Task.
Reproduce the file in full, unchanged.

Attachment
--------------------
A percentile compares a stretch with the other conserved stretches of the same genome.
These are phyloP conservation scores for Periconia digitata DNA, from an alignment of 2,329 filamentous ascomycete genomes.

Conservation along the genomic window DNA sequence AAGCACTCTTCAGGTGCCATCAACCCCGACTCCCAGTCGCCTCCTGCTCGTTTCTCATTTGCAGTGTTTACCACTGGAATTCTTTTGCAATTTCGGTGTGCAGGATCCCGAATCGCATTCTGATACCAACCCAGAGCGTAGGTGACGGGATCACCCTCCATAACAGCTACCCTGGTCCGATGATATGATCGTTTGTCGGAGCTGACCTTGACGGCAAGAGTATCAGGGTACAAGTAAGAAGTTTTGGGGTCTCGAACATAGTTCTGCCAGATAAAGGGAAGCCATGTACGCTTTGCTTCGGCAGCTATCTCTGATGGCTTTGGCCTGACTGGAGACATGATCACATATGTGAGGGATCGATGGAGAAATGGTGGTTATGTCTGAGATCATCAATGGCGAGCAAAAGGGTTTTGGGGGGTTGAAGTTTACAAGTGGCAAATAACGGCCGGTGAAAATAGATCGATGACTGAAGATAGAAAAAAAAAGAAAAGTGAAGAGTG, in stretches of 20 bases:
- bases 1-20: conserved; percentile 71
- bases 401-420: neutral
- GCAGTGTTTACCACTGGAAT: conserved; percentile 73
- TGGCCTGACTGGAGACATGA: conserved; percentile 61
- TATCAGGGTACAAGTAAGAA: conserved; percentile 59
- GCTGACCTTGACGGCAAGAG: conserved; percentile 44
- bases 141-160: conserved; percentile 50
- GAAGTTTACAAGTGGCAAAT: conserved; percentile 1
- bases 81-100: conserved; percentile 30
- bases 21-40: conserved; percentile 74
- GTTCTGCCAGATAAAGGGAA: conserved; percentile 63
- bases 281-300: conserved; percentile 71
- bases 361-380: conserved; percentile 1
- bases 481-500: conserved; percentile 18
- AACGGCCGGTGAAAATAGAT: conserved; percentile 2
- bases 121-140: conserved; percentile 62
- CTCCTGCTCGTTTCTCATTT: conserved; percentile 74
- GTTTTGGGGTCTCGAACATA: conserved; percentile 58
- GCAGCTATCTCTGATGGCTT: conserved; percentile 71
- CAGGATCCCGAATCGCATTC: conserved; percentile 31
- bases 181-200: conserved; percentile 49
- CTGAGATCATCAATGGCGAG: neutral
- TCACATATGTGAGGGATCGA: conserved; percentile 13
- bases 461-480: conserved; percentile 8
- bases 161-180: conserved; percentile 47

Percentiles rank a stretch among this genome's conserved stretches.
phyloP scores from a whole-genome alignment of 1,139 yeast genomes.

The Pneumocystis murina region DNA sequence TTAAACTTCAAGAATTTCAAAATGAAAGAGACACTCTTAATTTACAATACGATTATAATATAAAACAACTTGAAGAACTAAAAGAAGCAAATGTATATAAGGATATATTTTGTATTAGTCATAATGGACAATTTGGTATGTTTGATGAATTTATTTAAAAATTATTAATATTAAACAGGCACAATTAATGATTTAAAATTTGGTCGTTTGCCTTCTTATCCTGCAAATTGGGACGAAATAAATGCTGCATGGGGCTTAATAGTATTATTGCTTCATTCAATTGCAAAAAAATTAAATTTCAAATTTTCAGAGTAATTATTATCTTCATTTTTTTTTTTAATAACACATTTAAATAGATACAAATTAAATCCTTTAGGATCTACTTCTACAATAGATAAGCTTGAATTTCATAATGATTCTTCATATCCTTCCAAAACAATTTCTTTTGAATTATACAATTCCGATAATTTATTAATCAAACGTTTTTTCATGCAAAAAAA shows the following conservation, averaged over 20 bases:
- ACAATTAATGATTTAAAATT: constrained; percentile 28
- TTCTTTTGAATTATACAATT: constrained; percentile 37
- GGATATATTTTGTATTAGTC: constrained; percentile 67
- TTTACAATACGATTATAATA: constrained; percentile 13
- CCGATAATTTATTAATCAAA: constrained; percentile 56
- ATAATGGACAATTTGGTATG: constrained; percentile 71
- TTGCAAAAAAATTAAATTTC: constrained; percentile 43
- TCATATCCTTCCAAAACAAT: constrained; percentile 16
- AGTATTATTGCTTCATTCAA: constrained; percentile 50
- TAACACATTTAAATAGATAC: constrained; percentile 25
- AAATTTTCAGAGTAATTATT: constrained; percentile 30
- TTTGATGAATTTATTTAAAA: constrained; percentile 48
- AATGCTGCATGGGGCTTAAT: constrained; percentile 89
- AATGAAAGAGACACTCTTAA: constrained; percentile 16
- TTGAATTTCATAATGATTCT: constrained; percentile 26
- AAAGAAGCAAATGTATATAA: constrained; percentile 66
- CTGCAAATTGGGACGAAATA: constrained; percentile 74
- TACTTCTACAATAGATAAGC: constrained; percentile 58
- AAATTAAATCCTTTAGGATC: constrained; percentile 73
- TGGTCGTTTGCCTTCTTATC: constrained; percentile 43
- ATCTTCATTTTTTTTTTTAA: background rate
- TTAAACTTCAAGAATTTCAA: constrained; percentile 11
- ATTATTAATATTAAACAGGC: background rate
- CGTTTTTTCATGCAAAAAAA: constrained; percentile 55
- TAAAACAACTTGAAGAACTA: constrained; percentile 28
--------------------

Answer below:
A percentile compares a stretch with the other conserved stretches of the same genome.
These are phyloP conservation scores for Periconia digitata DNA, from an alignment of 2,329 filamentous ascomycete genomes.

Conservation along the genomic window DNA sequence AAGCACTCTTCAGGTGCCATCAACCCCGACTCCCAGTCGCCTCCTGCTCGTTTCTCATTTGCAGTGTTTACCACTGGAATTCTTTTGCAATTTCGGTGTGCAGGATCCCGAATCGCATTCTGATACCAACCCAGAGCGTAGGTGACGGGATCACCCTCCATAACAGCTACCCTGGTCCGATGATATGATCGTTTGTCGGAGCTGACCTTGACGGCAAGAGTATCAGGGTACAAGTAAGAAGTTTTGGGGTCTCGAACATAGTTCTGCCAGATAAAGGGAAGCCATGTACGCTTTGCTTCGGCAGCTATCTCTGATGGCTTTGGCCTGACTGGAGACATGATCACATATGTGAGGGATCGATGGAGAAATGGTGGTTATGTCTGAGATCATCAATGGCGAGCAAAAGGGTTTTGGGGGGTTGAAGTTTACAAGTGGCAAATAACGGCCGGTGAAAATAGATCGATGACTGAAGATAGAAAAAAAAAGAAAAGTGAAGAGTG, in stretches of 20 bases:
- bases 1-20: conserved; percentile 71
- bases 401-420: neutral
- GCAGTGTTTACCACTGGAAT: conserved; percentile 73
- TGGCCTGACTGGAGACATGA: conserved; percentile 61
- TATCAGGGTACAAGTAAGAA: conserved; percentile 59
- GCTGACCTTGACGGCAAGAG: conserved; percentile 44
- bases 141-160: conserved; percentile 50
- GAAGTTTACAAGTGGCAAAT: conserved; percentile 1
- bases 81-100: conserved; percentile 30
- bases 21-40: conserved; percentile 74
- GTTCTGCCAGATAAAGGGAA: conserved; percentile 63
- bases 281-300: conserved; percentile 71
- bases 361-380: conserved; percentile 1
- bases 481-500: conserved; percentile 18
- AACGGCCGGTGAAAATAGAT: conserved; percentile 2
- bases 121-140: conserved; percentile 62
- CTCCTGCTCGTTTCTCATTT: conserved; percentile 74
- GTTTTGGGGTCTCGAACATA: conserved; percentile 58
- GCAGCTATCTCTGATGGCTT: conserved; percentile 71
- CAGGATCCCGAATCGCATTC: conserved; percentile 31
- bases 181-200: conserved; percentile 49
- CTGAGATCATCAATGGCGAG: neutral
- TCACATATGTGAGGGATCGA: conserved; percentile 13
- bases 461-480: conserved; percentile 8
- bases 161-180: conserved; percentile 47

Percentiles rank a stretch among this genome's conserved stretches.
phyloP scores from a whole-genome alignment of 1,139 yeast genomes.

The Pneumocystis murina region DNA sequence TTAAACTTCAAGAATTTCAAAATGAAAGAGACACTCTTAATTTACAATACGATTATAATATAAAACAACTTGAAGAACTAAAAGAAGCAAATGTATATAAGGATATATTTTGTATTAGTCATAATGGACAATTTGGTATGTTTGATGAATTTATTTAAAAATTATTAATATTAAACAGGCACAATTAATGATTTAAAATTTGGTCGTTTGCCTTCTTATCCTGCAAATTGGGACGAAATAAATGCTGCATGGGGCTTAATAGTATTATTGCTTCATTCAATTGCAAAAAAATTAAATTTCAAATTTTCAGAGTAATTATTATCTTCATTTTTTTTTTTAATAACACATTTAAATAGATACAAATTAAATCCTTTAGGATCTACTTCTACAATAGATAAGCTTGAATTTCATAATGATTCTTCATATCCTTCCAAAACAATTTCTTTTGAATTATACAATTCCGATAATTTATTAATCAAACGTTTTTTCATGCAAAAAAA shows the following conservation, averaged over 20 bases:
- ACAATTAATGATTTAAAATT: constrained; percentile 28
- TTCTTTTGAATTATACAATT: constrained; percentile 37
- GGATATATTTTGTATTAGTC: constrained; percentile 67
- TTTACAATACGATTATAATA: constrained; percentile 13
- CCGATAATTTATTAATCAAA: constrained; percentile 56
- ATAATGGACAATTTGGTATG: constrained; percentile 71
- TTGCAAAAAAATTAAATTTC: constrained; percentile 43
- TCATATCCTTCCAAAACAAT: constrained; percentile 16
- AGTATTATTGCTTCATTCAA: constrained; percentile 50
- TAACACATTTAAATAGATAC: constrained; percentile 25
- AAATTTTCAGAGTAATTATT: constrained; percentile 30
- TTTGATGAATTTATTTAAAA: constrained; percentile 48
- AATGCTGCATGGGGCTTAAT: constrained; percentile 89
- AATGAAAGAGACACTCTTAA: constrained; percentile 16
- TTGAATTTCATAATGATTCT: constrained; percentile 26
- AAAGAAGCAAATGTATATAA: constrained; percentile 66
- CTGCAAATTGGGACGAAATA: constrained; percentile 74
- TACTTCTACAATAGATAAGC: constrained; percentile 58
- AAATTAAATCCTTTAGGATC: constrained; percentile 73
- TGGTCGTTTGCCTTCTTATC: constrained; percentile 43
- ATCTTCATTTTTTTTTTTAA: background rate
- TTAAACTTCAAGAATTTCAA: constrained; percentile 11
- ATTATTAATATTAAACAGGC: background rate
- CGTTTTTTCATGCAAAAAAA: constrained; percentile 55
- TAAAACAACTTGAAGAACTA: constrained; percentile 28